Deontay Wilder comes alive in 7th round to end Luis Ortiz's night with crushing KO

Kevin IoleCombat columnist
Deontay Wilder celebrates after defeating Luis Ortiz in the WBC heavyweight title boxing match Saturday, Nov. 23, 2019, in Las Vegas. (AP Photo/John Locher)
Deontay Wilder celebrates after defeating Luis Ortiz in the WBC heavyweight title boxing match Saturday, Nov. 23, 2019, in Las Vegas. (AP Photo/John Locher)

LAS VEGAS — Deontay Wilder stunk out the joint, throwing few punches and showing little passion during the first six rounds of his WBC heavyweight title bout with Luis Ortiz at the MGM Grand Garden Arena.

It was more of the same in the seventh.

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But when you punch like Wilder, all it takes is one and that one came in the waning seconds of the seventh round. Wilder landed a crushing straight right to the head that dumped Ortiz like he’d been shot. Ortiz got up on unsteady legs and referee Kenny Bayless stopped it.

It kept alive a planned February rematch with lineal champion Tyson Fury that was in doubt as Wilder inexplicably held his fire and didn’t pressure Ortiz. Nearly all of the good punches that landed were thrown by Ortiz, and it was so bad for Wilder at times that the crowd began chanting the Cuban born Ortiz’s name.

But Wilder has that home run punch which has led him to 41 knockouts in 43 fights and he landed it at the right time Saturday. The time of the finish was 2:51 of the seventh.

“I buzzed him with the left hook and that was the start of it,” Wilder said. “Ortiz is one of the best in the world.”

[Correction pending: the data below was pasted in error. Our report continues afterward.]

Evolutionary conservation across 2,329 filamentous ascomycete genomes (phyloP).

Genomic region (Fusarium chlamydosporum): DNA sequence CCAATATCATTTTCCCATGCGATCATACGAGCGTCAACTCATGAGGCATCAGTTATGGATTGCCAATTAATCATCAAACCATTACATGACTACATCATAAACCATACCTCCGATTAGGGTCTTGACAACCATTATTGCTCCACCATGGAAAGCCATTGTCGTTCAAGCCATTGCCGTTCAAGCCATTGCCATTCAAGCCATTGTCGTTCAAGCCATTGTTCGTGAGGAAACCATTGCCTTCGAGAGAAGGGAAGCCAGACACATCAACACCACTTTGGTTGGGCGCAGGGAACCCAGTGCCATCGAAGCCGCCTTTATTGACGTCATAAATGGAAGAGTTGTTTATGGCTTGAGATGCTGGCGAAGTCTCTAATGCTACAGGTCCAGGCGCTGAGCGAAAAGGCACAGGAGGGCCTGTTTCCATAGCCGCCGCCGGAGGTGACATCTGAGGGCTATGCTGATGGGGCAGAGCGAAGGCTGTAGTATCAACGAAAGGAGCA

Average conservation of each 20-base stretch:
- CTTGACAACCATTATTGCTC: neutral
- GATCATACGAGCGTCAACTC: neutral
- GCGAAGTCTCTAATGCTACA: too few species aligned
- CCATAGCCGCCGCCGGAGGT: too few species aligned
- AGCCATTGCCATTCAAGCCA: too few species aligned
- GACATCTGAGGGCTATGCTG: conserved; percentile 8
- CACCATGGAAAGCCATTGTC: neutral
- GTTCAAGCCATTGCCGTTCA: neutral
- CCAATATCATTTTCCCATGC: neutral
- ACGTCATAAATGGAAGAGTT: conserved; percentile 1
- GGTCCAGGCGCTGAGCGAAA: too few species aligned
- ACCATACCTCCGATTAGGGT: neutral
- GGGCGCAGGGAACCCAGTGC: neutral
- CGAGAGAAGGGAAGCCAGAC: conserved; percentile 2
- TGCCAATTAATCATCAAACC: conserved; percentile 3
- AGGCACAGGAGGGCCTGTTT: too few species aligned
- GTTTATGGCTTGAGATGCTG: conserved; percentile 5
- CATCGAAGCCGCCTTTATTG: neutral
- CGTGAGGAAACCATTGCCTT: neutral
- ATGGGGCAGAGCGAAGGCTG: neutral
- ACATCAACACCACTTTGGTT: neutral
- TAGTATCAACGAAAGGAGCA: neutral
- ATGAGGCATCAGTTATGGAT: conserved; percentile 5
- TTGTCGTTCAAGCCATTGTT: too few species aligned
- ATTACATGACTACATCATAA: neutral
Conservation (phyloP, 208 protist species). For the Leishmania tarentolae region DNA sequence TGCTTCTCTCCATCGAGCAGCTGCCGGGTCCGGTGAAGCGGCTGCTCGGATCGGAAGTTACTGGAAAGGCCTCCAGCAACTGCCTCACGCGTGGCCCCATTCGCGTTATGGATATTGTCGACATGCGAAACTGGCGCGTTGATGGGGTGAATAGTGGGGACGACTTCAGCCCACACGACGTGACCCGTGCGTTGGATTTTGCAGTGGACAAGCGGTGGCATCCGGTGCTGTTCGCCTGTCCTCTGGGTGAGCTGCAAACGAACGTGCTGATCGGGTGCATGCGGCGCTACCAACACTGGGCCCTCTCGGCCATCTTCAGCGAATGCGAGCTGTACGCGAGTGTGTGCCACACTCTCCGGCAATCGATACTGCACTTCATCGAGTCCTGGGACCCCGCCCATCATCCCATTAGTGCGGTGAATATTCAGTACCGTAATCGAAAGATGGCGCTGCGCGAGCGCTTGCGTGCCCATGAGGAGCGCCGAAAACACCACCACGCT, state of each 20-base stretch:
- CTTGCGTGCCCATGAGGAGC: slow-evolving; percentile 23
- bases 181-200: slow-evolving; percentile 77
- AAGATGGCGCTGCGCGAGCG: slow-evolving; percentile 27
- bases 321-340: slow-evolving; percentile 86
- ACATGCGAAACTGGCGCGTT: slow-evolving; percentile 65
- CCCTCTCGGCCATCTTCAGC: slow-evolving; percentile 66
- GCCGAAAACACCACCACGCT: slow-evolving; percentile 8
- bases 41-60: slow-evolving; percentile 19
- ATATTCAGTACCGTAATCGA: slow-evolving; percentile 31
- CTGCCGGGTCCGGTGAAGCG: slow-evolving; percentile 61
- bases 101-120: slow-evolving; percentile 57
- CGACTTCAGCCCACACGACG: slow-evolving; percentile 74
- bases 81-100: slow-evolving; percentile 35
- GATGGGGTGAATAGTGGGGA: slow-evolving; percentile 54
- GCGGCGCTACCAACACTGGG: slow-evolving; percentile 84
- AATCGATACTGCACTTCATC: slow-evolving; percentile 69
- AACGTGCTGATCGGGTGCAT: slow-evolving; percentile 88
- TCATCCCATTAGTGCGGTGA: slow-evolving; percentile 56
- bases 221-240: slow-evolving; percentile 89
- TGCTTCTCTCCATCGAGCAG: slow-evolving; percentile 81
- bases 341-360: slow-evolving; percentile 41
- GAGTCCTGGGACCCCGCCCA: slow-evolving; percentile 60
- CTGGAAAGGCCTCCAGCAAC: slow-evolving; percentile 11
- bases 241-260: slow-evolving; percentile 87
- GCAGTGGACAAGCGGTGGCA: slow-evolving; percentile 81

Wilder said he needed to move in and out to set up his shots and that in the seventh, “I finally found my measurement.”

Ortiz said he was clear-headed and wanted to continue, but it was obvious he was in bad shape and Bayless undoubtedly made the right call.

It guaranteed that Wilder could keep his date with Fury, which will be a huge fight both in terms of significance within the division and financially. For a while, though, it was slipping away as Wilder simply kept the guns in the holster most of the fight.

But his power is rare even in the division where most of boxing’s big punchers have lived. All he needs is one and he showed that on Saturday when he knocked Ortiz out for the second time in as many years. Wilder stopped Ortiz on March 2, 2018, at the Barclays Center in New York in their first meeting.

Wilder said in the ring Saturday that after fighting Fury, he wants to unify the belts. IBF-WBA-WBO champion Andy Ruiz will defend his titles on Dec. 7 in Saudi Arabia against the man he took them from, Anthony Joshua.

“We need one champion, one face, one name,” Wilder said.

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